Figure 4: Targeting one of many parameters to automate in live
By carefully studying the tutorials of Max MSP on and off for the past few years...I can now begin to wrap my head around what all of the objects in Max mean, and what you can do with them. But only after toying around a little with the included tutorials can I now truly see how many awesome possibilities await discovery. For example, having studied the works of Karlheinz Stockhausen and Iannis Xenakis a little, and listening to autechre for a good number of years, suddenly the fabric that makes up such complex and strange compositions becomes more familiar. You can see how incredibly inter-woven and detailed arrangements can come into fruition. Recently i have been watching Olav Basoski's excellent "Designing Sounds for Dance Music" in Ableton Live. The level of detail that Mr. Basoski pays attention to in the tutorials is astounding. After watching the sound unfold, i was inspired to dig deeper into the Operator instrument in Live and try to manipulate the controls in an animated way.
One such example of composition that uses sophisticated methodologies that yield interesting designs is serialism. Pioneered by the likes of Pierre Boulez, serialism lends itself to composition of self-similar components. I have often imagined a theoretical song that is made entirely of square waves. The tones themselves would be square waves, which in turn have their amplitude turn on and off like a pulse using square waves, which could be modulated by other square waves with frequency modulation, and the entire song has starts and stops that are controlled by one big macroscopic square wave using a volume or pitch change. It is this traversal of orders of magnitude that fascinates me so much with the level of detail that Max for Live provides for the composer.
In order to realize this goal, I will first create a much more simple song using sine waves, then move on to a sawtooth wave, which I recently read about in tutorial 4 of MSP via the phaser object, then finally a square wave song. The sine wave song that I am proposing to create will begin with this Max for Live patch that can scroll through parameters, perhaps itself being controlled by a sine wave, modulating those parameters cyclically per interval, which generate tones comprised of these sine waves in and of themselves. I know, it all sounds very...geeky, But I don't mind sharing these ideas a priori, as I don't suppose I have to worry about someone stealing my idea, because, and I say this jokingly, who in the world would want to do something like this? Probably no one would, but that is the point entirely; with Max for Live, your own unique and original ideas are more likely to rise to the surface when you create something with such a fully featured and diverse tool, as each patch cannot help but be a little bit different, having so many component parts to choose from. All this, with the flexibility of Ableton Live, makes for a very rich environment for anyone to realize their musical dreams. This makes me think about extending the composition even further with visuals and color, which is in fact possible with Jitter, included with Max MSP Jitter, but that will be a topic for a future tutorial!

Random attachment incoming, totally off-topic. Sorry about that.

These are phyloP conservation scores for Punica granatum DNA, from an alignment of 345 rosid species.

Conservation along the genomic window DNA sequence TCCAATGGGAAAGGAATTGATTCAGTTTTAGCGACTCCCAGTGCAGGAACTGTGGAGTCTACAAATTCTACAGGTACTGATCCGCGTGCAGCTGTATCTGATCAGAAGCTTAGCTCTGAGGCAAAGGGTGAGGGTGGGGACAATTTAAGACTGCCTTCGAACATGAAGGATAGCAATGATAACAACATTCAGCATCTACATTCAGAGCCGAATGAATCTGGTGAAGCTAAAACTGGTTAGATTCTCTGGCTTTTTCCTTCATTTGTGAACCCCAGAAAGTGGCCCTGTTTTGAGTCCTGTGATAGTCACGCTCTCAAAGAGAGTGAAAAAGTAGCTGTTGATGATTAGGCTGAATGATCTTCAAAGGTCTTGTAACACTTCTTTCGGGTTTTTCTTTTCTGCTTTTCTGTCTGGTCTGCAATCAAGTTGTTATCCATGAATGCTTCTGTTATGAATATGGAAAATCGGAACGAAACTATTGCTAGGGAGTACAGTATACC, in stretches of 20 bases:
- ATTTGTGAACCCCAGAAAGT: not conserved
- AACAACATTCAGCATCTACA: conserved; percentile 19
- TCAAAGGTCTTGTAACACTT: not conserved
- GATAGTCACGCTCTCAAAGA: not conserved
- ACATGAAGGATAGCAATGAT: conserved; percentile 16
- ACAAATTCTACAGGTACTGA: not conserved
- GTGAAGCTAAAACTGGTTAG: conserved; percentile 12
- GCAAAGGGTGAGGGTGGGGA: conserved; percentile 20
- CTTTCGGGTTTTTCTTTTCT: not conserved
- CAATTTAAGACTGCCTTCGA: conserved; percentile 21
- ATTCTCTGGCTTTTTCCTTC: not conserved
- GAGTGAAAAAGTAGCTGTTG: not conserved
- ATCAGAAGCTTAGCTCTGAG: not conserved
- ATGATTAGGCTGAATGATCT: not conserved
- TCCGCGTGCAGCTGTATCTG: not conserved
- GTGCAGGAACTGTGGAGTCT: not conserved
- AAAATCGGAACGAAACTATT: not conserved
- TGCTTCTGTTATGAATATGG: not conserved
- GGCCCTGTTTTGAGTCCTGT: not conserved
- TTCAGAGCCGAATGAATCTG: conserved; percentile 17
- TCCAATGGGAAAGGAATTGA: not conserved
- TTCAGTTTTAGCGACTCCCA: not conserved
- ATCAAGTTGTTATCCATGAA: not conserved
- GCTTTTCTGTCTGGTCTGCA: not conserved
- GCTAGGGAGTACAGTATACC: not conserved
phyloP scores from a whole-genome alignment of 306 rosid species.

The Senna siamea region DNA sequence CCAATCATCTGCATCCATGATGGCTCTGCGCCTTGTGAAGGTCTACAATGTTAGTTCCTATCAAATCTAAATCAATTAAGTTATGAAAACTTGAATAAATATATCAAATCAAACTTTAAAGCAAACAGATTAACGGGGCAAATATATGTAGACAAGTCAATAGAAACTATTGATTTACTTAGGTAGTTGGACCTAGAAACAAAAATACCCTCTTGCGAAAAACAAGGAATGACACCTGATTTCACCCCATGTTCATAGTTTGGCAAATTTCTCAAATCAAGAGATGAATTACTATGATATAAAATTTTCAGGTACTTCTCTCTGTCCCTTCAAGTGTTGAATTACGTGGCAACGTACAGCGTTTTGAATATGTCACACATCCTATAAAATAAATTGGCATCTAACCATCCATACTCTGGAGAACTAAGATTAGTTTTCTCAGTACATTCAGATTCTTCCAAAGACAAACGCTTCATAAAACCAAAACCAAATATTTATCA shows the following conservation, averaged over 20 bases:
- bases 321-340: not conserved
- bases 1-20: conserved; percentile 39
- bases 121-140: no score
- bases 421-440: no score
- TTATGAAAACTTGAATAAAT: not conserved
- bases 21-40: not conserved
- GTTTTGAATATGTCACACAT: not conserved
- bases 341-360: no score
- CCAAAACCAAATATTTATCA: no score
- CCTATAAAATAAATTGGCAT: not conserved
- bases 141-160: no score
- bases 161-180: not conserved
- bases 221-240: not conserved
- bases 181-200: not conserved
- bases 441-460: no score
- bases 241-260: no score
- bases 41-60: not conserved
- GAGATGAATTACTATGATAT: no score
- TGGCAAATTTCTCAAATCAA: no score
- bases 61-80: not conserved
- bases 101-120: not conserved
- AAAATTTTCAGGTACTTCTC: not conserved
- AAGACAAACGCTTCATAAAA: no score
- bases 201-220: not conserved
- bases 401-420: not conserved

Have a look at the patch for yourself, and you can find the link here... Please feel free to play around with the patch and add whatever you like! You can upload your own max for live patches here... The spirit of freedom and invention is the essence of Max for Live, and i look forward to seeing what you do with this simple control. I plan on adding many more controls that will let you select additional banks in order to modulate any number of synthesizers, samplers, or even another Max for Live instruments of your own creation!